From ‘Coraline’ to ‘Kubo’: A Look at the Evolution of LAIKA’s Stop-Motion Animation

     August 17, 2016

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Despite earning a Best Animated Film Oscar nomination for all their feature work–2009’s Coraline, 2014’s The Boxtrolls, and 2012’s ParaNorman–stop-motion movie studio Laika Entertainment has yet to reach the recognition level or box office performance status of animation houses like Pixar, DreamWorks Animation, Sony Pictures Animation, or Walt Disney Animation. However, Laika does have their three original features in the top seven box office takes ever for stop-motion animated features. And with the studio’s upcoming feature Kubo and the Two Strings poised to open in theaters on August 19th, there’s every chance in the world LAIKA will have another $100 million earner and awards-contender on their hands.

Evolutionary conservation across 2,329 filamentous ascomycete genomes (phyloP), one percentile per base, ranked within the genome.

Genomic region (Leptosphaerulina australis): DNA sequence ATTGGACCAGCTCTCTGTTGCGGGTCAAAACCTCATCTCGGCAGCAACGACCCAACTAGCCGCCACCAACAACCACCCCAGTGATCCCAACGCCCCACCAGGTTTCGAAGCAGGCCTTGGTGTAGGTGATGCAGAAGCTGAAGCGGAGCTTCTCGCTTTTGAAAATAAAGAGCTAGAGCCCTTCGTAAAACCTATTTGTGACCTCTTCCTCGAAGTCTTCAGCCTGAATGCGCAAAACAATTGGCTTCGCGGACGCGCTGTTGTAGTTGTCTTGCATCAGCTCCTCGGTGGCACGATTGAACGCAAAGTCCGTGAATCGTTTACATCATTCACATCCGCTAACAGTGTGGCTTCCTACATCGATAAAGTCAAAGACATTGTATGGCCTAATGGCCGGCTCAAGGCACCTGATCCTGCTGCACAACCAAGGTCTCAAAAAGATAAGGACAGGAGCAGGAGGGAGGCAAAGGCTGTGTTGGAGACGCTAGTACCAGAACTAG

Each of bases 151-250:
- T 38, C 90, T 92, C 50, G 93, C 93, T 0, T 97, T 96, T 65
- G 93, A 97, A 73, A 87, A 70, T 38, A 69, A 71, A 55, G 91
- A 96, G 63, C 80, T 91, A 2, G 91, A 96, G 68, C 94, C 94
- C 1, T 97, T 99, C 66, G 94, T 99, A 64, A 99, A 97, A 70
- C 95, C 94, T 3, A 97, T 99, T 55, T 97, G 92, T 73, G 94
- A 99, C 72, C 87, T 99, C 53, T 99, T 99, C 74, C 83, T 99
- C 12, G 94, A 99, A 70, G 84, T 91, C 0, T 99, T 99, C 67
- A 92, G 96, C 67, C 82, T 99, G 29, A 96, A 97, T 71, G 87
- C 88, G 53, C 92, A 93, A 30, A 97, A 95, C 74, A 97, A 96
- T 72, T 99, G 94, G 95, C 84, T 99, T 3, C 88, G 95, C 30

But to fans of stop-motion animation–a charming and unique style of filmmaking of which Laika has fashioned itself after–box office numbers and awards hardware don’t necessarily rank high on their metrics. What we look for is the clear presence of hands-on filmmaking, a moving story told in a way that only stop-motion animation can bring to life, and moments which have us asking, “How on Earth did they pull that off?” Through a combination of years of development, investment in advances in both 3D printing technology and computer-aided design, and a bold, ambitious approach to filmmaking, Laika has managed to reinvent themselves with each and every feature film they’ve released.

With that in mind, we take a look at the history of Laika Entertainment and their filmmaking evolution to see how far they’ve come and make a case for why their future is brighter than ever.

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